Vitamin E (α-tocopherol) was also suggested as a way to diminish the OS and to reduce clinical symptoms in PD. However, the clinical trial The Deprenyl and Tocopherol Antioxidant Therapy of Parkinsonism study (DATATOP study) revealed no evidence of any beneficial effect for α-tocopherol (2,000 IU/day) in either slowing functional declines or ameliorating the clinical features of Parkinson’s disease. It is of note that no analysis of OS biomarkers was performed in that trial [153, 154]. Since DATATOP, no clinical trials using vitamin E as a potential PD medication have been conducted. In fact, vitamin E was only used in PD clinical trials as a supplement for coenzyme Q10 or as a placebo [155] or a control [156].

Another potent antioxidant, coenzyme Q10 (1200 mg a day), in the first reported multicenter, randomized, placebo-controlled, and double-blind trial slowed functional declines compared to placebo [157]. Lower doses or different formulations of coenzyme Q10 displayed no symptomatic effects on midstage PD [158]. Recent clinical trial did not show a benefit for coenzyme Q10 (1,200 or 2,400 mg/day) in 600 patients in early-stage PD [155].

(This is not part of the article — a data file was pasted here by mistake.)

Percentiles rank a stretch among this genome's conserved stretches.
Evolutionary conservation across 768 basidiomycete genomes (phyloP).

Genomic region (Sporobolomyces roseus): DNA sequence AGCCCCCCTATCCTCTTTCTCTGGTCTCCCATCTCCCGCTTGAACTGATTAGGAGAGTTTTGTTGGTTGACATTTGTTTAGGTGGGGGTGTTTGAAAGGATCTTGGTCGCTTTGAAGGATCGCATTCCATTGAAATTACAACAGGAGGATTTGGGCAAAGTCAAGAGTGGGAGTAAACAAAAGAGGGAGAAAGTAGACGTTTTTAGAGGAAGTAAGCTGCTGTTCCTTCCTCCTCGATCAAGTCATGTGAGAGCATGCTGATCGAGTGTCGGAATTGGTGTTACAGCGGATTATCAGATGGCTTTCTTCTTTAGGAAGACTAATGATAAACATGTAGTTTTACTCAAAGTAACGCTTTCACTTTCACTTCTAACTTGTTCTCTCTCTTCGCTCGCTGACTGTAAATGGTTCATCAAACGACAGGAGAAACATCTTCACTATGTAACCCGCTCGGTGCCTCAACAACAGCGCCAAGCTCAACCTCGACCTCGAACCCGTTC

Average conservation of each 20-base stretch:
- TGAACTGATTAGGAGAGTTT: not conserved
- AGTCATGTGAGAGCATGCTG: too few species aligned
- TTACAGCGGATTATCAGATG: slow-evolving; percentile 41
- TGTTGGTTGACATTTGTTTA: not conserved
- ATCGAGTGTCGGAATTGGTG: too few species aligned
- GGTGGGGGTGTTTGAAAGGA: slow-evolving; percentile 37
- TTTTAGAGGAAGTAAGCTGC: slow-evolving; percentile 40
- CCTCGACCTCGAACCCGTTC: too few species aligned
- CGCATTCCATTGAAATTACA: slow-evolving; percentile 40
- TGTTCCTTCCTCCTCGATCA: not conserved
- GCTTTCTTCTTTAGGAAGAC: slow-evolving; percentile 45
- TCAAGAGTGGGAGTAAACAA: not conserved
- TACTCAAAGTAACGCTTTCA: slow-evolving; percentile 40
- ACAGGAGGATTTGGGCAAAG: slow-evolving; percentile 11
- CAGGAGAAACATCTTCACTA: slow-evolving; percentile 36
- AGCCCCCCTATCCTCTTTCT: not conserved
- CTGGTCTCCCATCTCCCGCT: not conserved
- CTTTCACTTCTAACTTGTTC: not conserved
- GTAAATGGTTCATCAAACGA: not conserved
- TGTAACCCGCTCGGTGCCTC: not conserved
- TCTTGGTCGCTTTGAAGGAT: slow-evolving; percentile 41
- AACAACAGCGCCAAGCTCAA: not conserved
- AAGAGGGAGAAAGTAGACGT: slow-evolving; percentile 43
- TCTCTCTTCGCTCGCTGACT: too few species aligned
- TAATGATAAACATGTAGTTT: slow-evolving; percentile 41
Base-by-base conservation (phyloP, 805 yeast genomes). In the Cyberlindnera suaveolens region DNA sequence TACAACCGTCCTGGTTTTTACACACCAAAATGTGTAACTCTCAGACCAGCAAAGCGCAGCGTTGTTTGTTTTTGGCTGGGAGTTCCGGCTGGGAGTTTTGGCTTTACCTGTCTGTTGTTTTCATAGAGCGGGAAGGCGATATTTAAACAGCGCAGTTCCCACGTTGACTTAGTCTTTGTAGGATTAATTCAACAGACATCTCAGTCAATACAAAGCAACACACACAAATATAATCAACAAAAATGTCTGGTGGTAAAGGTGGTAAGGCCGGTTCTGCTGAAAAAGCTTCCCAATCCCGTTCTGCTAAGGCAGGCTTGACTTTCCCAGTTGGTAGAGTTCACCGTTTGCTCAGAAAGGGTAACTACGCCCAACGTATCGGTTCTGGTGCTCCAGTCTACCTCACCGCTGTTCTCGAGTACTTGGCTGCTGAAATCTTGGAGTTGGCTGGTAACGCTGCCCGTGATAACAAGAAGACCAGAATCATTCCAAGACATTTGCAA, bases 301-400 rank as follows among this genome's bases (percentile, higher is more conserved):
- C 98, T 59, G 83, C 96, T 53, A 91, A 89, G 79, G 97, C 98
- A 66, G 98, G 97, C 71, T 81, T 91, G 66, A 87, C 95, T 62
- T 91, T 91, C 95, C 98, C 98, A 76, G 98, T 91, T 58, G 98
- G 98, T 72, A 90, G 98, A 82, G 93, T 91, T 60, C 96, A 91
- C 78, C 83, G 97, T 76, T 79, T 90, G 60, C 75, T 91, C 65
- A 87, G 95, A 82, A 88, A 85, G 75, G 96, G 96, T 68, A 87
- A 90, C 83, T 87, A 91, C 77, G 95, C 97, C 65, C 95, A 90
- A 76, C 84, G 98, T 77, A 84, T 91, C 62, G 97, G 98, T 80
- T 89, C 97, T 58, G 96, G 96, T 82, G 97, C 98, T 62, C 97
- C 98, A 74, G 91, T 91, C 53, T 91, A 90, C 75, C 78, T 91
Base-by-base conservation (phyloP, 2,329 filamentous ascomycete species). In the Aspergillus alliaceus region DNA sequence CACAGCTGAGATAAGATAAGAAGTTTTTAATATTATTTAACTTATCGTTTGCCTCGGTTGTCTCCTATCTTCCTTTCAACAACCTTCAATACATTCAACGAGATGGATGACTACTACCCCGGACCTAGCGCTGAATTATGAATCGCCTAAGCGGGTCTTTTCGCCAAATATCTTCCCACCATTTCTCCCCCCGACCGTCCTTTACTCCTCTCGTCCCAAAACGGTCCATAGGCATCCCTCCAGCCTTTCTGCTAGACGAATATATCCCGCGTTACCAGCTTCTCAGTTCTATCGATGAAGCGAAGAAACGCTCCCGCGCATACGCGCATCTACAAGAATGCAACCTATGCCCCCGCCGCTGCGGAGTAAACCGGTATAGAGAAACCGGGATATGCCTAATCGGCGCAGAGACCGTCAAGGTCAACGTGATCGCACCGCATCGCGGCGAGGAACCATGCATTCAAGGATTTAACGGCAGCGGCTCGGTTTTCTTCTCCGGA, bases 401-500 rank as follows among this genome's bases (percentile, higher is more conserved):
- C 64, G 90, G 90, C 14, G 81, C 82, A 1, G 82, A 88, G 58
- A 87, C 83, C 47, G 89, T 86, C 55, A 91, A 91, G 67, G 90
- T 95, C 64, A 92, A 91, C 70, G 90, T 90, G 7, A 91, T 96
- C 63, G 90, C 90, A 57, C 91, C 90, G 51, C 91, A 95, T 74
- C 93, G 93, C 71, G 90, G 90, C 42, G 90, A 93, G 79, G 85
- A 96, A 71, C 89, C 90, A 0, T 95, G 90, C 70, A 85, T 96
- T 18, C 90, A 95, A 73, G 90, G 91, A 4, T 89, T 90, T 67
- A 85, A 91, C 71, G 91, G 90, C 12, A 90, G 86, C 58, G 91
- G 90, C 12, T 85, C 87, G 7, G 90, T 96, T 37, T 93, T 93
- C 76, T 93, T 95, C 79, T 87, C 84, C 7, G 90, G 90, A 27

An early clinical study on creatine monohydrate (10 g/day for 12 months) in 67 subjects who were within 5 years of a PD diagnosis showed some positive results for treating behavioral difficulties [159], and an additional 18-month follow-up study confirmed this finding [160]. On the other hand, a smaller (n = 31 creatine PD group, n = 17 placebo PD group), but longer, 2-year clinical trial demonstrated that creatine had no effect on PD scores or dopamine transporter imaging [161]. In September 2013, the NINDS discontinued the NET-PD LS-1 study (phase III clinical trial with a total of 1,720 planned participants, ClinicalTrials.gov identifier: NCT00449865) that started in 2007 because the results obtained from a study of creatine used for the treatment of early stage PD did not demonstrate a statistically significant difference between the active substance and placebo [162].

In conclusion, although evidence for the link between OS and damage in PD is overwhelming, suggesting the potential efficacy of antioxidant drugs, most clinical trials have so far failed to support this statement.

Anti-Parkinsonian Strategies to Restore Oxidative Balance